Election day and the rituals of democracy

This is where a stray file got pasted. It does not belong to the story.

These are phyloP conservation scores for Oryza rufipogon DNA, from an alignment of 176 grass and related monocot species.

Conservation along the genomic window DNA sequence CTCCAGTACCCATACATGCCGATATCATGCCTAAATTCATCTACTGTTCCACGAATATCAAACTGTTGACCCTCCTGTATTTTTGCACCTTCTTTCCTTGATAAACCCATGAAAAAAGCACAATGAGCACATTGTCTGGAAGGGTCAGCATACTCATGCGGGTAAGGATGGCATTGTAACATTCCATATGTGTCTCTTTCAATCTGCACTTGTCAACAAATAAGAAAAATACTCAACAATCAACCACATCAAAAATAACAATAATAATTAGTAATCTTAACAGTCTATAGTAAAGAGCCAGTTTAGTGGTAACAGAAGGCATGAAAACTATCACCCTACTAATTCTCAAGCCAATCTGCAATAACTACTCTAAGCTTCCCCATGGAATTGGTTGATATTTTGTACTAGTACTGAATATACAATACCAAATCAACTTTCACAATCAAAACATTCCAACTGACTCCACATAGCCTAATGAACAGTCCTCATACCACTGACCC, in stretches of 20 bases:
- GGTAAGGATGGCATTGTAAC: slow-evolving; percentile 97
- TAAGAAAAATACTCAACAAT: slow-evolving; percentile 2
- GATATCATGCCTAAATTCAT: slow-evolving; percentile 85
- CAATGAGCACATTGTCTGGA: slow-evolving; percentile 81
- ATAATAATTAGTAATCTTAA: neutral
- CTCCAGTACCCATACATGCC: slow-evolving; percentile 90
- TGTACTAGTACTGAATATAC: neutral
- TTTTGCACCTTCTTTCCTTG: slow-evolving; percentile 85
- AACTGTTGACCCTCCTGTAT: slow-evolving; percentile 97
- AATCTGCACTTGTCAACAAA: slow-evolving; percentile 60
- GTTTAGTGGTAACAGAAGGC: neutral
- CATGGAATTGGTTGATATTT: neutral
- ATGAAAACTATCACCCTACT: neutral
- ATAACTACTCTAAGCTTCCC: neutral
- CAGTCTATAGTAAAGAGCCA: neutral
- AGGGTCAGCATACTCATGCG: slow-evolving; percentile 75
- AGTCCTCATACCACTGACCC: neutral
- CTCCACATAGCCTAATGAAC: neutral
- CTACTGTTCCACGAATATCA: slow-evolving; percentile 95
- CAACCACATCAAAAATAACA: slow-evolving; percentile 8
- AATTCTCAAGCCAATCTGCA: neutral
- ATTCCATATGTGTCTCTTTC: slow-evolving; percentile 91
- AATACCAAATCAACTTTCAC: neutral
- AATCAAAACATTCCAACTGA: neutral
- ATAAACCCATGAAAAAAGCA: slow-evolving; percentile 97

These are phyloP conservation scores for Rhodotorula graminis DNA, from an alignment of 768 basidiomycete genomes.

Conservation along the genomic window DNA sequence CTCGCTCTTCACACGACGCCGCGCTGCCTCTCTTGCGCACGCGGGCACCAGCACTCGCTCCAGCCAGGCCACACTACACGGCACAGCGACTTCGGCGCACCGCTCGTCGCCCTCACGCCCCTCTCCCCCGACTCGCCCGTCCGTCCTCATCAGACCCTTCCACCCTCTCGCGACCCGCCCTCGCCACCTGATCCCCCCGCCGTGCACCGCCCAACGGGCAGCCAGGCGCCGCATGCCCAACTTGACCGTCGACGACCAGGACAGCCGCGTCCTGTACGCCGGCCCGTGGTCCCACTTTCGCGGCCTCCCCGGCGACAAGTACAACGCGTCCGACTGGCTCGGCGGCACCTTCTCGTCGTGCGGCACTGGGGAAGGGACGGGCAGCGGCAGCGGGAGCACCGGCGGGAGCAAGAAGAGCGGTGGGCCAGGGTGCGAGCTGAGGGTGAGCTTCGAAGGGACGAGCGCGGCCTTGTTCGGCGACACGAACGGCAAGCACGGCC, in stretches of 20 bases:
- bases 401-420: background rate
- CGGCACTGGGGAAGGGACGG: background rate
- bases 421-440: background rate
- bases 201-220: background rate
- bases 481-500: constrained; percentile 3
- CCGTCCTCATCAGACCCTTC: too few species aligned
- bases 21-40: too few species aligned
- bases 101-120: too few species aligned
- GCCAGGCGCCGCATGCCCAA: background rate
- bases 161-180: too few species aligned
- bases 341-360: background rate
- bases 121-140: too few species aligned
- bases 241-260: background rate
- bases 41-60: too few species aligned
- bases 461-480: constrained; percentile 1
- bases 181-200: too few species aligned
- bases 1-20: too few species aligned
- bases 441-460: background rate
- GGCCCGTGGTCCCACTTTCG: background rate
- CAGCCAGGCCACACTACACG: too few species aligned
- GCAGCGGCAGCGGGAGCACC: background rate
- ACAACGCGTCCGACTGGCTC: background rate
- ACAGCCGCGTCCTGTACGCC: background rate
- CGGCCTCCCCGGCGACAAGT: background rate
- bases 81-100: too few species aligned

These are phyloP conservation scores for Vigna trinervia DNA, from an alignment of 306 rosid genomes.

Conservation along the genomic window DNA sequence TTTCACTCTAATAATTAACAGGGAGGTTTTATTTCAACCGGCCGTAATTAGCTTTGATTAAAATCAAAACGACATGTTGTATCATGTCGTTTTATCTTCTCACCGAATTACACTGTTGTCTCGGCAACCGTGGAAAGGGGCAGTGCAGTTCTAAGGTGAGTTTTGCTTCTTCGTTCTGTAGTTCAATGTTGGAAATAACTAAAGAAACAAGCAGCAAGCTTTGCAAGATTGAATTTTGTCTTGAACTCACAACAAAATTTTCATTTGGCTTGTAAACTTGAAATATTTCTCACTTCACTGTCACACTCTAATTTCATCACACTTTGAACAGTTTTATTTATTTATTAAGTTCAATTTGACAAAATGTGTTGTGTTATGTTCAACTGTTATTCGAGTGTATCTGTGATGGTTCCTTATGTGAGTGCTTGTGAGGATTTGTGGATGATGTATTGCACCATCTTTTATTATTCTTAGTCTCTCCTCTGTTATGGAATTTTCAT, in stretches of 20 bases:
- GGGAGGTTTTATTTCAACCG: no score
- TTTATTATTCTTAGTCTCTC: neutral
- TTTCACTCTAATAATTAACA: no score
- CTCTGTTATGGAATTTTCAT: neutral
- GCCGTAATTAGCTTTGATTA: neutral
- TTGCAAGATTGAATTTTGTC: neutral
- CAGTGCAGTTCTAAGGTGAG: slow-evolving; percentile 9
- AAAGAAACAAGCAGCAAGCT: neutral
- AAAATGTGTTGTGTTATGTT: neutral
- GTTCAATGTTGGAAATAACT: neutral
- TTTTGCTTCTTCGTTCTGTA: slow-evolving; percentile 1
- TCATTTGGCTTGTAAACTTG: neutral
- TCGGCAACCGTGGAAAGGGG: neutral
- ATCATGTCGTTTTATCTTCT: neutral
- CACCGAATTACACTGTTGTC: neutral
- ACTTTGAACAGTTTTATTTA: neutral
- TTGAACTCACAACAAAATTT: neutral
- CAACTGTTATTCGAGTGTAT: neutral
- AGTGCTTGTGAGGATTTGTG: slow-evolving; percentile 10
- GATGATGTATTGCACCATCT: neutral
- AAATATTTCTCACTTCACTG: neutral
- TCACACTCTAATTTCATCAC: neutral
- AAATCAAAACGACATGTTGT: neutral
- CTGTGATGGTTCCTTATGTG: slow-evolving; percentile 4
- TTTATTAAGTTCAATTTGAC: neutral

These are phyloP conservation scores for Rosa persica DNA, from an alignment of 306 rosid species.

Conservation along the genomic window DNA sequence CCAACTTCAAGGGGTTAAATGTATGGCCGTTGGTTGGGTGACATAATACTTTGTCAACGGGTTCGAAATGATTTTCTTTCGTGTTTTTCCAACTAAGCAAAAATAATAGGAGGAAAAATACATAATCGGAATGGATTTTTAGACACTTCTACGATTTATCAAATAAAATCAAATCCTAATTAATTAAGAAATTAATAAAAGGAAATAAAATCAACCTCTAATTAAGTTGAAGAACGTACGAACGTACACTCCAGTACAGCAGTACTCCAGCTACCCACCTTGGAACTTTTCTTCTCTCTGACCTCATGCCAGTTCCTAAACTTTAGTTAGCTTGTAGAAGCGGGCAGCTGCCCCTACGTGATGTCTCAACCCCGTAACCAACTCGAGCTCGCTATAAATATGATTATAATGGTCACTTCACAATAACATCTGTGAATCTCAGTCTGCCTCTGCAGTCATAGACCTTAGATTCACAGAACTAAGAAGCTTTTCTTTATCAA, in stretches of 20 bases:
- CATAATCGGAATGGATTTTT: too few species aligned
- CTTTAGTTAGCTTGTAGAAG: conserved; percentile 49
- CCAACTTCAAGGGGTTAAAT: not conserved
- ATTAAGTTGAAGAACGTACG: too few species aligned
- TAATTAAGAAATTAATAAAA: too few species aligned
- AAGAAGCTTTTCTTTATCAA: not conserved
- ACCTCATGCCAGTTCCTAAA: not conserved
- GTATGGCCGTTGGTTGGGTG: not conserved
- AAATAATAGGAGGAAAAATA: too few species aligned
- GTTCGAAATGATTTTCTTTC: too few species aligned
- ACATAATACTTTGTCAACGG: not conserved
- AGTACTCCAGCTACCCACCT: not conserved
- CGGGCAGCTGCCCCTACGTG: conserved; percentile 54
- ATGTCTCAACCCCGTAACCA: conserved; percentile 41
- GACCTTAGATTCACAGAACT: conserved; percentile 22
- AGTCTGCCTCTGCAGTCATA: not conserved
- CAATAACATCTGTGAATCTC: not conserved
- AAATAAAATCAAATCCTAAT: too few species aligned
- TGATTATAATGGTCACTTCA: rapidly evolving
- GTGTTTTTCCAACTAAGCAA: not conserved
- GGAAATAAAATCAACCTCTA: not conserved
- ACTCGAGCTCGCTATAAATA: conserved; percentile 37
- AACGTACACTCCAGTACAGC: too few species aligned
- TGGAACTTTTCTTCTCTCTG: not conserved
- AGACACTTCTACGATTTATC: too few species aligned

Are you going to vote today? I’m not. Instead, I voted several weeks ago. So have millions of other Americans, via absentee ballots. That’s changing a formerly public act into a private one, which should worry all of us. Across the United States, absentee ballots now account for almost 20 percent of all votes. Two states, Oregon and Washington, conduct their elections entirely by mail. And in seven others, over half of the votes in our last presidential election were cast before Election Day. Why is that a problem? One obvious reason is the threat of fraud. Here in Philadelphia, for example, a federal judge overturned the results of a key state senate election in 1993 because of forged absentee ballots. And despite the recent spate of voter-ID laws, in Pennsylvania and elsewhere, a recent Carnegie-Knight study found just 10 alleged cases of voter impersonation nationwide since 2000; by contrast, there were nearly 500 allegations of absentee-ballot fraud. Absentee ballots are also more likely to be incorrectly cast, which creates headaches for election officials—and controversy about the final outcome. In the last Minnesota race for the Senate, which Al Franken won by 312 votes, officials rejected 12,000 absentee ballots. Not surprisingly, people in states with high absentee voting report the least confidence that their votes have been properly counted. But as states develop more sophisticated signature-recognition systems and other safeguards, we can expect absentee-ballot fraud to decline. The real threat is to our sense of ourselves as a collective democratic body, which is injured when people vote from their kitchens and dining rooms instead of trekking to the polls. To see why, consider how Philadelphians voted when the republic was founded. Everyone casting a ballot had to appear at the Old State House, where Independence had been proclaimed in July of 1776. Its bell tolled every three to five minutes throughout the day, calling an“assemblage of various nations, ranks, degrees, ages, sizes, and complexions”—as one newspaper reported—to perform their civic duty. And they had fun doing it. Young men in makeshift uniforms pushed wooden ships through the streets, proclaiming loyalty to their favored candidates. Oystermen and beer-sellers hawked their wares to the voters, who often bet on the outcome; the next morning, losers might have to shave their whiskers or—in one notorious wager—give up their front teeth. At the time, of course, women couldn’t vote. And although blacks weren’t barred from the polls by law, as one Philadelphian told the famous French visitor Alexis de Toqueville in 1831, they stayed away out of fear for their safety. Seven years later, a state constitutional convention officially restricted the ballot to white males. In 1852, the city established voting districts in different neighborhoods. But violence at the polls continued, often along ethnic and racial lines. Gangs of so-called “toughs” stopped immigrants with strange-sounding accents, demanding to see their papers. And in the most infamous episode, teacher Octavius Catto—the first African-American elected to the Franklin Institute—was gunned down after a race riot on Election Day in 1871, after blacks had won the franchise. By the early 20th century, new voter regulations and stronger policing made Election Day safer. But its carnivalesque character remained, spurred by electronic technologies. In 1912, for example, thousands gathered in front of the Inquirer offices to watch election returns on a huge film screen. They were also treated to a large photograph of themselves, taken an hour earlier and beamed before their eyes. But after World War Two, a new kind of screen would change Election Day forever. Television brought elections into our homes, replacing shared public rituals with private ones. In 1952, on the eve of the second national election to be televised, the Inquirer published special recipe and decoration ideas for Election Night house parties. Yet Americans still had to appear at the polls if they wished to vote. States did offer absentee ballots for soldiers, business travellers, and the sick and disabled. Everyone else had to show up. By 2004, however, 26 states offered“no-excuses” ballots to any citizen who wanted to vote by mail. And 27 million Americans chose that option, up from just 4 million in 1980. I’m one of them. I teach in New York on Tuesdays, making it impossible for me to vote at my local precinct. But I worry that the rising use of the absentee ballot will make democracy impossible, too, or at least improbable. Appearing at the polls affirms our faith in each other, and in America itself. Anyone who can reasonably get there should be required to go._________________________________________________Jonathan Zimmerman teaches history at New York University and lives in Narberth. He is the author of “Small Wonder: The Little Red Schoolhouse in History and Memory”(Yale University Press).

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